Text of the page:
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Jesus often withdrew to lonely places and prayed. (Lk. 5:16)

In this time of forced isolation, we find ourselves in different kinds of settings. Some of us are completely alone - in a home on our own. Others of us are with only another. Some are stuck with roommates. Many live in family units where there are parents, children (of varying ages), and even grandparents.

One of the consistent messages we've been hearing during this COVID-19 pandemic is to, while remaining separate from each other, reach out to others using the phone, video chat, and/or social media. We don't want anyone, during this time of physical isolation, to experience social isolation. (The other consistent message, of course, is WASH YOUR HANDS!!!)

But in times of forced isolation and our constant encouragement to find ways to connect with other, it may be easy for us to neglect the importance of chosen isolation for the purpose of connecting with God. If you aren't in a home where you're by yourself, this season may actually make it more difficult to find time alone with God. Here are a few ideas which may help you maintain this essential part of your life:

  1. Schedule your meeting with God. Many of us have our routines completely undone. It may be helpful for you to schedule time with God daily. Whether it is a five-minute appointment or a one-hour meeting but we're more likely to do things if it's in our calendar. Set a specific time and a specific place where you can be (mostly) free from distractions and keep the appointment. I find it helpful to make a cup of tea for me to enjoy while in my "meeting" with God!
  2. Communicate what you are doing. If there are others in your house, this may be essential for you to actually minimize distractions. Let your spouse or your children know what you are doing and why. Communicate how long you expect your appointment with God will be and kindly ask them not to interrupt. This communication of your hopes and expectations of them will be invaluable to them meeting those expectations. (It isn't right or fair to expect things of others without communicating those expectations!)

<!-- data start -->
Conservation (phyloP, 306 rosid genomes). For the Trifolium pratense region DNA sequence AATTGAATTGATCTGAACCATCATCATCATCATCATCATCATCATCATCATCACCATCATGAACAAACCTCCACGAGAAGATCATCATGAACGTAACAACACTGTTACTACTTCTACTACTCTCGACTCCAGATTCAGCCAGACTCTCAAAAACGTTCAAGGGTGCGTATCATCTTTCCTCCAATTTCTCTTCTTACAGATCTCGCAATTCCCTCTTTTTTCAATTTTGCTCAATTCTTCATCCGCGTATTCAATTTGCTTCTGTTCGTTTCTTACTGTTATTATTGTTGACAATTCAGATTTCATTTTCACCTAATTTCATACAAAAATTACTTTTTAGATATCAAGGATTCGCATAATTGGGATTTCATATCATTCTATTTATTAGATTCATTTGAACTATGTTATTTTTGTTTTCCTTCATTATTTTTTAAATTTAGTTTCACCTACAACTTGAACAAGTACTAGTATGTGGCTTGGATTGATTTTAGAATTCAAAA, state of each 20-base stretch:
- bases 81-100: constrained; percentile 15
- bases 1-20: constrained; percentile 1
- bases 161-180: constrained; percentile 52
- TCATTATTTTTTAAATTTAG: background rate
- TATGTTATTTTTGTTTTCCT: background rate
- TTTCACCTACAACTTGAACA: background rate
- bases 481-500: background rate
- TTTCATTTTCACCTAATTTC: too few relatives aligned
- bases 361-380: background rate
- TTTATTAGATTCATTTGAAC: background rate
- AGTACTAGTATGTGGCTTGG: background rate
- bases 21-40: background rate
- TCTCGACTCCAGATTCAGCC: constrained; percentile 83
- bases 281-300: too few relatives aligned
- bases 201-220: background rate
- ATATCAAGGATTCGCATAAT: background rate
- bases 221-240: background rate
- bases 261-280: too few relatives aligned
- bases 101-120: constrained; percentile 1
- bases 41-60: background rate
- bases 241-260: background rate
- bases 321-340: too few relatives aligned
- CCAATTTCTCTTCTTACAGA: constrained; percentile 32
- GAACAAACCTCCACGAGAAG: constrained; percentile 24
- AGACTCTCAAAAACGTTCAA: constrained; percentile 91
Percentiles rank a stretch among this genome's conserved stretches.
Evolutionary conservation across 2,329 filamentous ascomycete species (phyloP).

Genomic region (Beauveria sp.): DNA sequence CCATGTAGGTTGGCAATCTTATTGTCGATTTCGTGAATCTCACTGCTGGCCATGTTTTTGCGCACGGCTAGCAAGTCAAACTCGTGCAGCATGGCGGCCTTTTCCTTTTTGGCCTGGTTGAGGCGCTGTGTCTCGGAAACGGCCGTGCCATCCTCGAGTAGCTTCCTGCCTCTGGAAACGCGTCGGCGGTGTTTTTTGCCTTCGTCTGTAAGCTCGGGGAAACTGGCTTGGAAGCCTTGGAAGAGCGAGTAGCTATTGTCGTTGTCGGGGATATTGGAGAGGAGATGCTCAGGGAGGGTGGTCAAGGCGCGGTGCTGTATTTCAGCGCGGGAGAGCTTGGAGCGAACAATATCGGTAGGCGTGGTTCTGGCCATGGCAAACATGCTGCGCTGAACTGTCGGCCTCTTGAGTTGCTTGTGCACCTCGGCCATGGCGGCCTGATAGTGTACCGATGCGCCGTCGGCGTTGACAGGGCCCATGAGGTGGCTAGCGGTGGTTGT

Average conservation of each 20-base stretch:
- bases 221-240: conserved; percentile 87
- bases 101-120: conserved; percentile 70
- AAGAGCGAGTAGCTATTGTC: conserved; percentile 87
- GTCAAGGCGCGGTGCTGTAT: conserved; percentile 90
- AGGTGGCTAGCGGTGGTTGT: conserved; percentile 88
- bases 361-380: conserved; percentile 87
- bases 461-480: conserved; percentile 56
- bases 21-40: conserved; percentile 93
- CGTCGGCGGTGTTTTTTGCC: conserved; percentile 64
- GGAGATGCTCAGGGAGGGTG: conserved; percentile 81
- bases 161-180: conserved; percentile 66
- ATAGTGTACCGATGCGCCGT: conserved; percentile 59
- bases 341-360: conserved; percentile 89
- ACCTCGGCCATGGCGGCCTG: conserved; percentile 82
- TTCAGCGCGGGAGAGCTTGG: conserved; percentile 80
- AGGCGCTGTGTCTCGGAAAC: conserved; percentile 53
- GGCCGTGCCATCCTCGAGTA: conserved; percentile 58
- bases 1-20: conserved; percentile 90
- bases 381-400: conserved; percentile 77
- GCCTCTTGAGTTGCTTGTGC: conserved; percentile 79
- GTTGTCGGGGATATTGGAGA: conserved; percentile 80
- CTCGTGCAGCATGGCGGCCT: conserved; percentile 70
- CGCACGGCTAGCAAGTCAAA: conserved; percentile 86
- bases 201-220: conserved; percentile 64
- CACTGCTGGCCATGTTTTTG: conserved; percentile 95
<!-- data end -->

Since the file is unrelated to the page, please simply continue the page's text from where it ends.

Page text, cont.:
3. Keep it consistent. By doing the same thing at the same time in the same place each day not only will we get used to it, but so will the others in our household. It will become a part of the family routine, not just yours. Parents  - you will also be modeling something beautiful for your children (if you've communicated what you are doing!).
  4. Make (or adopt) a plan. Some of you are working through our BIC Canada Lenten devotional. That is great for the next 1 1/2 weeks, but it would be good to plan beyond that. You could plan to spend a chunk of time each day reading through the gospels. You could read a Psalm each day and spend time reflecting on it (maybe even journal your reflections). Or there are online tools you could explore. I wouldn't dare attempt an extensive list of what is available, but here are a couple of online tools/apps to consider:
    • http://commonprayer.net/ - This is the online home for Common Prayer: A Liturgy for Ordinary Radicals. Originally published as a daily prayer book it is now available online and as a free app on Apple and Android. It includes Daily Prayers, a rotation of seven Midday Prayers, and a consistent Evening Prayer. You are free to use as much or as little of this as you'd like. The app includes a notification setting to remind you to take the time with God.
    • Our Daily Bread - Many of you already use the little book which is published every three months. You can access the same content online at https://odb.org/. There's even an option to have it sent to your inbox.
    • Lectio 365 (https://www.24-7prayer.com/dailydevotional) - This app (available for Apple and Android) walks the listener/reader through the acronym PRAY every day. Each day you: Pause to be still. Rejoice with a Psalm and Reflect on Scripture. Ask for God’s help. And Yield to His will in your life. The well-narrated reading (with different global accents) and gentle background music help to create space in the listeners' minds and hearts.
  5. Use headphones. If you are distracted by sounds, having headphones on can block those sounds out. It may also help to put on some white or pink noise or some instrumental music (look up "studying music" playlists).

As much as your extended family and your boss want to hear from you today, God longs to spend time with you so that he can fill you and sustain you. He's not going to text you to demand it. He's not going to invite you to a Zoom meeting. He simply invites you to come away with him by yourself to a quiet place to pray. I'm writing this because I needed this reminder to accept that invitation. I hope and pray you will, too.